Here’s what happens. You read or hear about something you disagree with. You make a snap judgment, and send out a tweet about it. Because it’s a snap judgment, there is a very strong chance of its being wrong or half-baked or otherwise defective. Because you’ve got relatively few words to make your point, you’re likely to oversimplify things, and because you want it to get attention – why write it, otherwise? – you’re likely to make it snarky, or even insulting toward whoever it is you’re disagreeing with.
Dozens, even hundreds or thousands of people, respond to what you say very quickly – also with snap judgments of their own that are often defective in just the ways yours is likely to be. If lots of them agree with you, you will tend to think you must have gotten things more or less right – especially given that they are likely to share whatever snarky and condescending attitude you evinced in your tweet. The self-congratulatory echo chamber artificially inflates everyone’s confidence in their shared judgments. On the other hand, if lots of people disagree with you, they are also likely to do so in a nasty and condescending way that will make you defensive and disinclined to consider that you might be wrong. Either way, you are going to be hardened in your position, however ill-considered it actually is.
Moreover, since you soon find that you are playing to this mob, you are likely to tailor your thoughts to please, or at least not offend, whatever part of it is more or less friendly to you. And you are likely to try to save face with the part of it that is hostile to you, which requires doubling down rather than backing down. This dynamic plays out over and over again week after week, month after month, year after year. The result is a dulling of critical faculties and human sympathy on the part of the individual, and militant, intolerant groupthink on the part of the masses of users.
The point is not that snark or an aggressive tone are always and inherently wrong. They are not. But they should only ever be resorted to when necessary, only after reflection, and only ever as a supplement to a reasoned case that can stand on its own. They are like strong seasoning that is appropriate only to some dishes, and only when applied with moderation.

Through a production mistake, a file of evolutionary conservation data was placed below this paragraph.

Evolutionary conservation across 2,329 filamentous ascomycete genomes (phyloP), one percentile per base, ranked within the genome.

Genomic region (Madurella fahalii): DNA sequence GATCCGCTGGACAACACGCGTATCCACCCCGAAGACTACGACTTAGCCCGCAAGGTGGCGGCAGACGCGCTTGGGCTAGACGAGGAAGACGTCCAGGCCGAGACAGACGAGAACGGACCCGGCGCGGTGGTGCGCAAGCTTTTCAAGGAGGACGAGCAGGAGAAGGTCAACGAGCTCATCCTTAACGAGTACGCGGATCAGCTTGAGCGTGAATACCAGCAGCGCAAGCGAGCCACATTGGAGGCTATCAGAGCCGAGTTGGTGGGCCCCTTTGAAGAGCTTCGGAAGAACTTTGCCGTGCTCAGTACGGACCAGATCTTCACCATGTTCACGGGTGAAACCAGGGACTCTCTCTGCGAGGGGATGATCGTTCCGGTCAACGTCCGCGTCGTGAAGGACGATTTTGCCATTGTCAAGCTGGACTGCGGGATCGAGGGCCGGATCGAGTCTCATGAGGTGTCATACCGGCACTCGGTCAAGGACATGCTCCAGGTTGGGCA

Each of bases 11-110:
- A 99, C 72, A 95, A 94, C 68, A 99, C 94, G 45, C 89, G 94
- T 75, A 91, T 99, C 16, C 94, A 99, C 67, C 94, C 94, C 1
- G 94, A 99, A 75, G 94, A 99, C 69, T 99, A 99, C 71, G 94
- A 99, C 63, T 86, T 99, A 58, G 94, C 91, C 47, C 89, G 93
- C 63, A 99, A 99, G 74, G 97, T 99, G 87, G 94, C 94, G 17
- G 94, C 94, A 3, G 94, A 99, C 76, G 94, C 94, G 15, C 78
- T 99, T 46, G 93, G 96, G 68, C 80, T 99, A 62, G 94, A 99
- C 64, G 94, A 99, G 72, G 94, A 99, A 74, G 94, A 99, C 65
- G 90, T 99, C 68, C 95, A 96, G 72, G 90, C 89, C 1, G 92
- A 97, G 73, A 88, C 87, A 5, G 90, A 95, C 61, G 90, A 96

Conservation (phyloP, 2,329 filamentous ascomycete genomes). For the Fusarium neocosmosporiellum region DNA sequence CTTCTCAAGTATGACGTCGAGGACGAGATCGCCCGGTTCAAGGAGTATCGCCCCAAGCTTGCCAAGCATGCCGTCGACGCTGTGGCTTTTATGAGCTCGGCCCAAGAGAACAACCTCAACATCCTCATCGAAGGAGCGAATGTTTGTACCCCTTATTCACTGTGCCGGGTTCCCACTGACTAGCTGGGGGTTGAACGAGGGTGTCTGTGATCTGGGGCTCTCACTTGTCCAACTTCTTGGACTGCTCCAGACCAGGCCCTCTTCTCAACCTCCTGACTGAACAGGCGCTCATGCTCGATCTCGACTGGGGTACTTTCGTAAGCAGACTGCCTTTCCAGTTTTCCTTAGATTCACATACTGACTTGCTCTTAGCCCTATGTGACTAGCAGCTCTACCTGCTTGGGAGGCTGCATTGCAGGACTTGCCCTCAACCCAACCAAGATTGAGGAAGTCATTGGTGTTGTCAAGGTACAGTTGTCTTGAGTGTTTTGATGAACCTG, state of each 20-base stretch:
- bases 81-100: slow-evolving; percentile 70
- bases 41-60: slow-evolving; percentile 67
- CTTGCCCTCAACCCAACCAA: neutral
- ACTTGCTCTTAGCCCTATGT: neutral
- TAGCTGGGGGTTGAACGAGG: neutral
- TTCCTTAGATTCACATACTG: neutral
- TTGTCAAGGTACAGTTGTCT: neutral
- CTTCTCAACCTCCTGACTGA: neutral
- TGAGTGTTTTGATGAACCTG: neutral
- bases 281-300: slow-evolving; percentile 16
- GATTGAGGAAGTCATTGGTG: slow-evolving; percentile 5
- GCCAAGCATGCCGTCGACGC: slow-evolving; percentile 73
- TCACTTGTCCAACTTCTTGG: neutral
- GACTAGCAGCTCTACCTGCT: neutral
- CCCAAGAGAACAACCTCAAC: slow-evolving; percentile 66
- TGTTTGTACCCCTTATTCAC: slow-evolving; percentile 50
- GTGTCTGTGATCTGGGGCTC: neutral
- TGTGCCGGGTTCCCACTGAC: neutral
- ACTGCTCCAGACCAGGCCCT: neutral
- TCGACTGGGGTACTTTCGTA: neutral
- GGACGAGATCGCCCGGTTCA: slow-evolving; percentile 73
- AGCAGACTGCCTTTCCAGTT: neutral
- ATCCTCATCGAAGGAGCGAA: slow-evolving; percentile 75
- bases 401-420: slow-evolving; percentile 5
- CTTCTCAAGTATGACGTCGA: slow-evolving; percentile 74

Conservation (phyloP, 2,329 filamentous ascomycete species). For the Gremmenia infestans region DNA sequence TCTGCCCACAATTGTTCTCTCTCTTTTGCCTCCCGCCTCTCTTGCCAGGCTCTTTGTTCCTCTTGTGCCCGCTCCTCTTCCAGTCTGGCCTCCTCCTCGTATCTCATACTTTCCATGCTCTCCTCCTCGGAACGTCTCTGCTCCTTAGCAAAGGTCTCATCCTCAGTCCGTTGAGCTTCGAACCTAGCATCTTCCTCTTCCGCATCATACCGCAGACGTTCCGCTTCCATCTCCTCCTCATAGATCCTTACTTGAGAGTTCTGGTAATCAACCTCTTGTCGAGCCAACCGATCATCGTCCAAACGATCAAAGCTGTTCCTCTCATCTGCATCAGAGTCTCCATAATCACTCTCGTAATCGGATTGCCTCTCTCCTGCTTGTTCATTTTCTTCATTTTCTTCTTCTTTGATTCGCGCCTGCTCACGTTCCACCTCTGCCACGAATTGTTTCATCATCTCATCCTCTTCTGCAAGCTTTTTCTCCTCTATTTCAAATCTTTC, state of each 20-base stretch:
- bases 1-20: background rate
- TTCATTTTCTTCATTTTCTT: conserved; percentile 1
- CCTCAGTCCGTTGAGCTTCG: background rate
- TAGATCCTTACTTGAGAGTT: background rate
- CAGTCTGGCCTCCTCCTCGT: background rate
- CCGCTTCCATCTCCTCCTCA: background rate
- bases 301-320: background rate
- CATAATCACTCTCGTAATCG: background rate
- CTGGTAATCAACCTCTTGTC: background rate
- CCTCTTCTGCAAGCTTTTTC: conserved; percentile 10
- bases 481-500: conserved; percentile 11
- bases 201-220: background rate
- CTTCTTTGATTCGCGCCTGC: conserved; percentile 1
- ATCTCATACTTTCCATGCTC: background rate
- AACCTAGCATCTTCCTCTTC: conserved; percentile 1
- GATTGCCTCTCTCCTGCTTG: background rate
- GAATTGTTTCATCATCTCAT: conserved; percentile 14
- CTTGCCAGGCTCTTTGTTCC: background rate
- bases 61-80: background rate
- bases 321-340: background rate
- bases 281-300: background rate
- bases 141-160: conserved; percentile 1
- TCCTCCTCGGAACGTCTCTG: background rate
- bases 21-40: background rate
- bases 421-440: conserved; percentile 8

Now, the book or article format of its very nature encourages the making of a more careful case, and the second-guessing of a biting quip that may sound less wise or called for after one has “slept on it.” Having an editor helps too, obviously. Naturally, that doesn’t mean that there isn’t an enormous amount of garbage published in those formats. All the same, of their nature, they at least do not allow for the instantaneous public expression of snap judgments and emotional overreactions.
The trouble with platforms like Twitter is that of their very nature, they not only allow for but positively encourage these things, and on a massive scale. Facebook is only somewhat better. These “social media” are deeply anti-social, encouraging polarization and making sober and dispassionate discourse increasingly difficult.
Now, individual right-wingers and left-wingers alike can be and have been guilty of the sins in question. But to see the perfect harmony of diabolical message and corrupting medium, you have to look left. It is no accident that the Gnostic cult that is the “Critical Social Justice” movement has flourished in this toxic social media environment, like a tapeworm inside a large intestine. Its Manichean division of human beings into oppressors and oppressed and its contempt for logic and objectivity as masks of the oppressor provide an ideological rationalization for the simple-minded sloganeering, ad hominem abuse, and manufactured mob outrage to which social media platforms are already prone. And the seething envy and resentment which, as Plato and Nietzsche warn us, are the emotional fuel of egalitarian politics, make the combination positively addictive.
In “Critical Social Justice” and its social media driven cancel culture, what would otherwise be mere individual human foibles become the consciously embraced and ruthlessly applied tactics of a political program. It is as if Twitter and other contemporary social media had been summoned from Dante’s fifth circle to supply a mouth through which this monster of hatred and unreason might shriek.